A Sample IT Budget

Now you know a little bit more about the processes you need to go through before creating a budget, let’s take a look at what should actually go into yours. Here’s a basic sample IT budget.

Source: IT Budgeting: operational and capital budgeting made easy

Staffing

You’ll need to budget for:

  • Recruiting IT staff
  • Internal salaries, resources per person, and benefits
  • External contractors 
  • Training for internal IT staff

Software

When it comes to software, don’t forget licenses for one-time fees, subscriptions for recurring costs, and costs for software upgrades, training, and support.

Hardware & Infrastructure

  • Servers and hardware installation
  • Devices for staff (e.g., laptops)
  • Supplies (e.g., keyboards, headsets, etc.)
  • Support and repairs for your hardware

Project Costs

If you have unique projects, they need their own budget for consulting fees, specific hardware and software they’ll require, and the cost of staffing. 

Unexpected Costs

These are your contingencies mentioned earlier. Look for areas where unexpected costs may occur, predict the fees, and set aside a budget for them. 

Outsource Your IT

There are tons of IT budgeting tips out there that can make creating your own easier. But, there is one that’s better than all others. Outsource your IT.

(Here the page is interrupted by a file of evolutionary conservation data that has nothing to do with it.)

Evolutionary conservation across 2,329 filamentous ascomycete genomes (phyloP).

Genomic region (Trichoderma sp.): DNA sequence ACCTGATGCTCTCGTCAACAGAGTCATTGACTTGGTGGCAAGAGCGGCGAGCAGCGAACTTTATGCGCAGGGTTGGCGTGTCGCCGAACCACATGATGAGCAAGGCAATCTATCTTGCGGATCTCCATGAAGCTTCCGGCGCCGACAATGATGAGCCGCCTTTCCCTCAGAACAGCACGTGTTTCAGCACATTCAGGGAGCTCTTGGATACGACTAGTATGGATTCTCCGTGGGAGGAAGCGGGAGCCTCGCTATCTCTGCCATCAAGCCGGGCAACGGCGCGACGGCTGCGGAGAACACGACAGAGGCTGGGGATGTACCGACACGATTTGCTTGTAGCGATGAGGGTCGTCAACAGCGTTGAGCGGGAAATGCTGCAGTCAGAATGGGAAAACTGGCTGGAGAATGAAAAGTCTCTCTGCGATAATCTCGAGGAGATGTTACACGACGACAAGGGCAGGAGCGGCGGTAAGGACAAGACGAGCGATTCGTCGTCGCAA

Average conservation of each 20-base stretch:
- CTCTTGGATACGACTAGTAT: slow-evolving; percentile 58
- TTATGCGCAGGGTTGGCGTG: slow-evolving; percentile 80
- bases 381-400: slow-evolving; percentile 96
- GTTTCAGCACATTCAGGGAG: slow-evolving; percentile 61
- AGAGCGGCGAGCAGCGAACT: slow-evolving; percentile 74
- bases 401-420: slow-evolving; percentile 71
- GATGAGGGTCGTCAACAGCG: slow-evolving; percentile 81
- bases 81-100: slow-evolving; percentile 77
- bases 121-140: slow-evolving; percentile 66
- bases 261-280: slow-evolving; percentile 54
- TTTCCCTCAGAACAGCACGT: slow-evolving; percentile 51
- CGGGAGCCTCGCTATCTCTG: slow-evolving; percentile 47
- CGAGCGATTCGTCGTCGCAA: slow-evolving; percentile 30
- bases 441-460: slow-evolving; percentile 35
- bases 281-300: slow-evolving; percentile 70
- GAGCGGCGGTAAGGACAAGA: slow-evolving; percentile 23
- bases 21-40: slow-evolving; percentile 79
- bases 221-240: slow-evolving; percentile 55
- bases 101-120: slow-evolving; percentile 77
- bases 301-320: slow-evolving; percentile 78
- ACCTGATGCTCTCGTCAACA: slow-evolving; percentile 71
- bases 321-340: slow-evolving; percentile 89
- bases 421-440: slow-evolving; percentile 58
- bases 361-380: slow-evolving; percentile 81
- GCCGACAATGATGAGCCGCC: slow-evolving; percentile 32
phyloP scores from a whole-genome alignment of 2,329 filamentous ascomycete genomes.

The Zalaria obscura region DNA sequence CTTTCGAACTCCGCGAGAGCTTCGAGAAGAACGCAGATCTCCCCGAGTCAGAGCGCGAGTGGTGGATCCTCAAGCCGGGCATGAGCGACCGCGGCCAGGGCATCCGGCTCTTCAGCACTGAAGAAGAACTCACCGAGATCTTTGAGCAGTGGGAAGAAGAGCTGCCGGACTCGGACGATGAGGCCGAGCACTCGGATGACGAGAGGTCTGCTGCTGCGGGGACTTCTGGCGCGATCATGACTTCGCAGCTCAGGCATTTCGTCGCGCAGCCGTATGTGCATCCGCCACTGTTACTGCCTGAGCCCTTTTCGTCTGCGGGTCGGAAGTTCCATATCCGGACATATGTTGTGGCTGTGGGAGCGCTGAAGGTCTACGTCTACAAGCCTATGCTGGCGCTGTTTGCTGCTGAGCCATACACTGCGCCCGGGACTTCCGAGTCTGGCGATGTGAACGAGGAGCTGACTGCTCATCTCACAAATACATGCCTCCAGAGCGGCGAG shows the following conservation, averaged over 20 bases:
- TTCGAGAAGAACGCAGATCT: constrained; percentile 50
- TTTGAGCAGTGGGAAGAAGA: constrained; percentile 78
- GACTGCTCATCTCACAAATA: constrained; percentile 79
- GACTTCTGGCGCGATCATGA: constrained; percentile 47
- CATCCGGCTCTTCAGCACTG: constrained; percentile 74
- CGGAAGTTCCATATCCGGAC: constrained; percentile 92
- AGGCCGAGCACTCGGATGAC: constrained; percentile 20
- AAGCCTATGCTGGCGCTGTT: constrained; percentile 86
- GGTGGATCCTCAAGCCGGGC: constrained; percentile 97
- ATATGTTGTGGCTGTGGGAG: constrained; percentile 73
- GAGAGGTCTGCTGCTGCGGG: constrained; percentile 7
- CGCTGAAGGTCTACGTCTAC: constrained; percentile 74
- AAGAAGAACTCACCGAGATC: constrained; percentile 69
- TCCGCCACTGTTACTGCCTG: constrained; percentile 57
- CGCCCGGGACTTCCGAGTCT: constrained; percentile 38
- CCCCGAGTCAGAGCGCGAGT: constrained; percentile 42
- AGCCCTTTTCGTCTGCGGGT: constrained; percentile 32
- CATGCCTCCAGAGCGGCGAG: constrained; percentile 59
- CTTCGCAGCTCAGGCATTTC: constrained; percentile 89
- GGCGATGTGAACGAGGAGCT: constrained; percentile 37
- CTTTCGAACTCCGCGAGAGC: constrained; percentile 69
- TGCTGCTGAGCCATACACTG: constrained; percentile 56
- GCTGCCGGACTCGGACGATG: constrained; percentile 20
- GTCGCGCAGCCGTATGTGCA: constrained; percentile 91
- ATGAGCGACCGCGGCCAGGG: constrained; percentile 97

Using a managed service provider has many benefits: in short, you no longer have to worry about paying for internal staff, budgeting for resources, or putting aside money for an unexpected software upgrade. These are all concerns for your outsourced team. 

Of course, you will still need to create a budget, but it will be much smaller. It may simply include your own devices and your fees to the outsourced IT company if you don’t need anything else. If creating an IT budget and hiring an in-house team isn’t your priority this year, keep things simple by outsourcing.

What’s Next?

If you’re looking for managed IT services to make your internal processes a lot simpler, take a look at Data Magic. We’ll create a tailored quote by analyzing your upcoming projects, your ongoing needs, and the software best suited to your business. It’s much easier than separating money into different sectors for your IT budget – and saves you the hassle of running your own IT department. For peace of mind, contact us today